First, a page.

Winchcombe, England, U.K. – February 28, 2021, 9:54 PM local time, hundreds of people witnessed a meteor, travelling east from Wales, and ending above the town of Cheltenham, in Gloucestershire, England. Soon after, a 300-gram meteorite was found in Winchcombe, the first carbonaceous chondrite ever found in England.
|Entry Date/Time:||2021-02-28 21:27:04 UTC|
|End Location:||near Cheltenham, England|
|Reference Coordinates:||51.952°N 2.144°W|
|Reference Altitude:||30 km above sea level|
|Energy / Mass Estimate:||<0.01kt TNT / < 50kg|
|Reference Speed:||11 km/s|
|The direction of travel of the meteoroid, relative to the ground, in clockwise degrees from North. The terms "heading" and "bearing" may be used interchangeably for projectile motion.:||84° E|
|Slope:||60° from vertical|
AMS Event 1202-2021
Has It’s Own Song!
The meteor made such an impression on the people of Gloucestershire, there was even a song written about it by a local artist, The Television of Cruelty Click “Listen in Browser” below, to listen while you read more about the Winchcombe meteor and a very special meteorite fall!
Video and News
Many videos of the event were submitted to the American Meteor Society for this event and they can be found on the AMS Event Page and YouTube. The videos referenced to calculate the search area are linked here.
It was announced on March 8, 2021, that a 300-gram carbonaceous meteorite was found near Winchcombe! You can read the article here:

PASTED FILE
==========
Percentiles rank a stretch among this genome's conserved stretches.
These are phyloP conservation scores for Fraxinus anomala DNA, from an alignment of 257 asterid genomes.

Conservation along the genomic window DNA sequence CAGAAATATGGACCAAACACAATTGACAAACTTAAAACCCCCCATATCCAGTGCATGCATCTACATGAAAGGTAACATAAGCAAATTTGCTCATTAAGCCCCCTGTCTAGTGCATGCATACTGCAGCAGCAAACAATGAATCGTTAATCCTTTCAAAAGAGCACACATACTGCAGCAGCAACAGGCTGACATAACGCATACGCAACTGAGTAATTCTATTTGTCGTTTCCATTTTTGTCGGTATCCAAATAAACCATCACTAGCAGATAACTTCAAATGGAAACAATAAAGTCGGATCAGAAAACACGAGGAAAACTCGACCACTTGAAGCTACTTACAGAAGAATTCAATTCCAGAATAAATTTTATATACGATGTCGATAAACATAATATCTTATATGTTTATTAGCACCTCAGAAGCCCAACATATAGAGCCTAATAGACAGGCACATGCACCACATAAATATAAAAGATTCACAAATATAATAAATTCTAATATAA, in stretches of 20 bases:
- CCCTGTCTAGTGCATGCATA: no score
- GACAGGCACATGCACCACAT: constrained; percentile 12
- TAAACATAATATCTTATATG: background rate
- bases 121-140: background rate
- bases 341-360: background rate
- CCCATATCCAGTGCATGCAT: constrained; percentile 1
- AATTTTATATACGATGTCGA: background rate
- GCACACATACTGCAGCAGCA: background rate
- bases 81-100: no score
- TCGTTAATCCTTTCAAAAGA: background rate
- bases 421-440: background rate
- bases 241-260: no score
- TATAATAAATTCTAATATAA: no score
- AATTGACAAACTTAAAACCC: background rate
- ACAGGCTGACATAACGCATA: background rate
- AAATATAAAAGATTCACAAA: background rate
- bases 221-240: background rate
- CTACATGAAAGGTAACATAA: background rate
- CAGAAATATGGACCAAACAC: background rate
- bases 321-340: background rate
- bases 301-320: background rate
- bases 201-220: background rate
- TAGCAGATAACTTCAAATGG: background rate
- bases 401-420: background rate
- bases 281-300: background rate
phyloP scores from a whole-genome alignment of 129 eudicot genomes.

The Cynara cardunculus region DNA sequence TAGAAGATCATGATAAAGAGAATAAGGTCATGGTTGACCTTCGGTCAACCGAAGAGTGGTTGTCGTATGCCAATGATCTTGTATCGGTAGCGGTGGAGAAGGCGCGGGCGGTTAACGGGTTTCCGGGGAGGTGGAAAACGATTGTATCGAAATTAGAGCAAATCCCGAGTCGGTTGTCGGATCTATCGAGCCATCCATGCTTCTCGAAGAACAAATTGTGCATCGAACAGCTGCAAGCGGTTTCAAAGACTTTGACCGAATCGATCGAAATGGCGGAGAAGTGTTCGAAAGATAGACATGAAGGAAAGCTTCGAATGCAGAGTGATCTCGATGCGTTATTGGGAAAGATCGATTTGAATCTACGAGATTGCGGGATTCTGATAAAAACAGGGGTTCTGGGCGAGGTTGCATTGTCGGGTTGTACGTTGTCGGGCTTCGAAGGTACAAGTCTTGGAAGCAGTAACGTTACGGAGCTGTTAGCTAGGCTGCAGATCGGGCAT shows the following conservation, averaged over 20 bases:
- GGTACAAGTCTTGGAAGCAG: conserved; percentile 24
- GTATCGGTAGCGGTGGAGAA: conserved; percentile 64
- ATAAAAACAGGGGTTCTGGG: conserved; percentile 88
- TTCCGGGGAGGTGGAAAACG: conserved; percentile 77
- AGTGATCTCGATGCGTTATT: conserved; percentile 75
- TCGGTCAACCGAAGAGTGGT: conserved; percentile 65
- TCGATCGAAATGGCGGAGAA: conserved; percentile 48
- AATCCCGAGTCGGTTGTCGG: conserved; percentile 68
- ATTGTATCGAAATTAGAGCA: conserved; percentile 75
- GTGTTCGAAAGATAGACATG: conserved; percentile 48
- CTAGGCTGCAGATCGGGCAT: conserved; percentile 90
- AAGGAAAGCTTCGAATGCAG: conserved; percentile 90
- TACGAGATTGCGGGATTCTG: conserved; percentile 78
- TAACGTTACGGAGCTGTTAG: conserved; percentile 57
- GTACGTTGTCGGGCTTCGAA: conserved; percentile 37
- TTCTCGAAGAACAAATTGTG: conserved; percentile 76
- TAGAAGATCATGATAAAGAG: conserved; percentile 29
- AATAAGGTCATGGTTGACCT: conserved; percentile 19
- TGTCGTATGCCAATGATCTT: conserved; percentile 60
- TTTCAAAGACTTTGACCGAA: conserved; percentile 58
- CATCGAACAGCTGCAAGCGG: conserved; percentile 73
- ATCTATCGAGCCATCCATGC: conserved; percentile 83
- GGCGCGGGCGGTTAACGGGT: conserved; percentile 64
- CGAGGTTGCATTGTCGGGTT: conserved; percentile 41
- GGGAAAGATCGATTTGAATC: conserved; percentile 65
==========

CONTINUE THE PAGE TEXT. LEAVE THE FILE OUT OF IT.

A The geographic area where meteorites landed, from a specific meteor event. The strewn field size and shape are affected by the size of the event, the slope of the meteor,... was first calculated by the UK Fireball Alliance. Their press release can be found here: UKFall. Don’t forget that the UK is national lockdown for the pandemic and travel is not advised.
If you are searching for meteorites in Gloucestershire, we would encourage you to join the discussion on social media:
StrewnLAB Search Area
We have solved a trajectory for this event, from the YouTube videos above, and this data has been run through the StrewnLAB software to predict a search area. We have fair confidence in the trajectory, but the general location of the Winchcombe find was also used to narrow the possibilities. Please download and review the Google Earth files below for detailed maps of the search area.
The weather data below is sourced from weather balloons, and publicly available via NOAA’s Integrated Global Radiosonde Archive (IGRA). This data is downloaded and post-processed by the A computer simulation program, written by Jim Goodall. For more information, please visit the StrewnLAB Page. algorithm, to account for changing weather patterns and weather balloon drift. The plots have altitude on the y-axis, in kilometers above sea level. The wind speed below 10km has large effect on the drift of meteorites.
My name is Jim Goodall, and I am an automotive controls engineer in Michigan, but my passion is physics. I started this website as a hobby, to support the global network of meteorite hunters.
Feel free to contact me, if you have any questions about the products on this website. Jim Goodall | Hancock, Michigan, USA | firstname.lastname@example.org | +1 586 709 5888